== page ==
A central hub projection 130 is provided at the center of the pusher, positioned and shaped to fit within the ring blade 30. Thus, the hub projection is generally cylindrical in shape, though with slightly rounded corners to more readily fit within the ring blade and to provide for greater tolerance as the pusher rotates into contact with the slicer.
In the version as shown in FIGS. 1-6, the device is configured as an apple wedger that removes a core of an apple while slicing the remainder of the apple into wedge-shaped pieces. Accordingly, the pusher is configured with a central hub and eight wedge-shaped projections (when viewed from the top or bottom), each of the wedge-shaped projections being arranged circumferentially about the central hub.
In alternate versions, a greater or lesser number of wedge-shaped projections may be used. Likewise, the slicer and pusher may be formed without a central ring blade and corresponding hub, thereby forming a slicer that does not simultaneously separate the core from the fruit. In such a version, the blades 40 are simply joined substantially at the center of the slicer to form a plurality of wedges.
In yet other versions, the slicer includes a plurality of blades arranged perpendicularly to form a grid of squares which may be used to cut a potato into French fries or other such shapes, for example as illustrated in FIGS. 7-10. As still another version, the slicer may include a plurality of blades oriented parallel to one another to create slices, but without the orthogonal blades forming a grid as noted above, or with only a single blade perpendicular to the group of parallel blades in order to provide structural support. In the preferred implementation of each of the preferred versions the pusher includes projections sized and oriented to fit between the spaces separating the blades.
At a location diametrically opposite the hinge joining the pusher and slicer, the pusher includes a radial lip 150 sufficiently large to be engaged by a thumb or finger in order to separate the pusher from the slicer. The slicer and pusher may each further include a tongue and groove or other such complementary surfaces to retain the pusher against the slicer for storage (in the position as shown in FIG. 1), thereby requiring a small separation force to detach the tongue from the groove to rotate the pusher pivotally away from the slicer. The tongue and groove feature is provided on the inner face of the flange 120 and outer face of the sidewall of the frame 20, positioned at complementary locations.
In the version as shown in FIGS. 1-6, the shoulder between the upper and lower portions of the peripheral sidewall of the frame 20 includes an upwardly scalloped edge 24 to accommodate the tongue and groove feature. Likewise, the lip 150 is positioned at a raised location along the outer flange 120 of the pusher.
In use, the slicer is placed against an apple or other food item. In the case of an apple, the slicer is preferably positioned such that the central ring blade is coaxial with an axis extending through the core of the apple from the stem to the blossom. The slicer is pushed downward against the apple, thereby separating the apple into wedges and forming a central cylinder segment that contains the majority of the core. In this initial operation of the slicer, the pusher is pivoted away from the slicer, preferably at an obtuse angle, so that it does not interfere with the slicing action. This orientation of the pusher with respect to the slicer is shown in FIG. 2, in which the pusher has been pivoted away from the slicer through an arc of more than 180 degrees with respect to its initial position as illustrated in FIG. 1. Most preferably, the pusher may be rotated about 225 degrees away from its resting or storage position in FIG. 1 in order to facilitate slicing. A suitable configuration, however, is one in which the pusher can simply be rotated away from the slicer sufficiently to allow the slicer to be pressed fully downward onto a horizontal surface while the pusher is rotated laterally away from the slicer. Such a rotation would be about 180 degrees, and perhaps slightly more or less depending on the position and configuration of the hinge. In the illustrated example, the hinges are positioned on the upper end of the frame and therefore a rotation of the pusher of less than 180 degrees will effectively move the pusher out of the area defined by an arc of 180 degrees with respect to the slicer. Thus, a rotation of “about” 180 degrees should be understood to include a somewhat smaller path of rotation as long as it allows the slicer to be pressed onto a horizontal surface with the pusher attached.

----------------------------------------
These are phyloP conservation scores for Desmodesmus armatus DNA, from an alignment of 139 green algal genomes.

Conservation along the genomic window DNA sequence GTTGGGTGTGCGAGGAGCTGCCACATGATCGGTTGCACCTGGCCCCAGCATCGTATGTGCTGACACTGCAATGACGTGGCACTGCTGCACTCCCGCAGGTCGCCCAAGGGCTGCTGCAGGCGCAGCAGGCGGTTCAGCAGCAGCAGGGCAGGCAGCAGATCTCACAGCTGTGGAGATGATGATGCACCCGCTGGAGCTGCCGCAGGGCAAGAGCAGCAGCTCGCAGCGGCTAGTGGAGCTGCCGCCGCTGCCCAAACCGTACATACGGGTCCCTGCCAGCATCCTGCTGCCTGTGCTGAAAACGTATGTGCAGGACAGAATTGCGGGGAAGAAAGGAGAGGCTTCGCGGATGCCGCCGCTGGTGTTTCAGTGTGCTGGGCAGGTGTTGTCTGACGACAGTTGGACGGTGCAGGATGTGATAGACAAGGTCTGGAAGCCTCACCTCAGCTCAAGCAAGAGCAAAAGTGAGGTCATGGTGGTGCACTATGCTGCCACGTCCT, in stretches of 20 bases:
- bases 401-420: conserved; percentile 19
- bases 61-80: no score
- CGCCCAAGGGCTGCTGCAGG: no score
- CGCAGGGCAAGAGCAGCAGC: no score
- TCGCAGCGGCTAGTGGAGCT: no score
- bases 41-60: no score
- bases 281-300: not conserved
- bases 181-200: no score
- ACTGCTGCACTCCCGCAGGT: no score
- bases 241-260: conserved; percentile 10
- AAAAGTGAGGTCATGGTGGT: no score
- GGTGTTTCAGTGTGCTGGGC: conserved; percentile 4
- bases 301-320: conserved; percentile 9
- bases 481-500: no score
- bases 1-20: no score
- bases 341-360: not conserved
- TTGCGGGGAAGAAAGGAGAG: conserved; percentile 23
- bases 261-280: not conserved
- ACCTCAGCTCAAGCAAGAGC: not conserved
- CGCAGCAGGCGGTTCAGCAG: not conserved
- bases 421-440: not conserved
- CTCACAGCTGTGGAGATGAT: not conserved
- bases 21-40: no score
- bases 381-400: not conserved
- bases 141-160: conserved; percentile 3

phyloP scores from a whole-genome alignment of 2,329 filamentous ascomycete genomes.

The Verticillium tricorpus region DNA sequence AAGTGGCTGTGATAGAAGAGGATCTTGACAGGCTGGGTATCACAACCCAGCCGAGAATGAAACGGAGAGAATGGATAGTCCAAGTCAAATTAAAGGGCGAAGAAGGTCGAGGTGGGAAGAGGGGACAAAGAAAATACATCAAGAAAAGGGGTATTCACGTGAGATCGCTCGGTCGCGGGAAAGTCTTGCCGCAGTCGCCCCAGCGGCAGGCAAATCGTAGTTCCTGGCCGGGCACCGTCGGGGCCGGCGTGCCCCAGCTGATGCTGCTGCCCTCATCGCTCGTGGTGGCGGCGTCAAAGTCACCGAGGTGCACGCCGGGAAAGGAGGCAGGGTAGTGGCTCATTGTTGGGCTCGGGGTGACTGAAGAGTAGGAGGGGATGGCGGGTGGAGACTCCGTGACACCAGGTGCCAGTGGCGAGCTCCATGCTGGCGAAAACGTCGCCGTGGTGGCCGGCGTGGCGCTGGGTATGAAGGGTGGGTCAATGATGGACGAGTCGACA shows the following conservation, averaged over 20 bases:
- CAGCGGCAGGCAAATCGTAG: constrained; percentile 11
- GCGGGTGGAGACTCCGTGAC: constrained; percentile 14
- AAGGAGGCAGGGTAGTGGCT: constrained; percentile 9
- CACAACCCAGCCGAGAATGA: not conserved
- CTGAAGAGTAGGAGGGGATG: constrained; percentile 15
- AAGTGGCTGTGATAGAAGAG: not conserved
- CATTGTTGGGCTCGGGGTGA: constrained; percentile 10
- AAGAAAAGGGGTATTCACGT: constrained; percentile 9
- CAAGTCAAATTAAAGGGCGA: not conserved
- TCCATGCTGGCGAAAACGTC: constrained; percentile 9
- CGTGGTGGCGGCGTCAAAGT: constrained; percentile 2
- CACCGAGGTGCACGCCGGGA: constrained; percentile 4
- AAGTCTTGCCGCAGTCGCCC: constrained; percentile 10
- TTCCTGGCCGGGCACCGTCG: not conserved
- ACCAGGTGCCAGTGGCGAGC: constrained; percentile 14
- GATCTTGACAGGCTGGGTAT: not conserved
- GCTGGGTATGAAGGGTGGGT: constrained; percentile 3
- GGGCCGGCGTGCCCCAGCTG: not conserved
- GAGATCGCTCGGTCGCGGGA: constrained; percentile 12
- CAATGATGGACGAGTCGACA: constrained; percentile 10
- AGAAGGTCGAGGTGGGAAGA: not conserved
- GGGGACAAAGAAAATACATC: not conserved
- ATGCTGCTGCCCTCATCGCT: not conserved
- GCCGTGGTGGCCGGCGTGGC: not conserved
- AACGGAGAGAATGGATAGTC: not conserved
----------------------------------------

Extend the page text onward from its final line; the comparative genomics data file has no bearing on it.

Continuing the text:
As noted above, the initial slicing is performed with the pusher rotated away from the slicer. Thus, the initial slicing is done by pressing the slicer downward against a food item and toward a countertop or cutting board while the pusher is rotated away.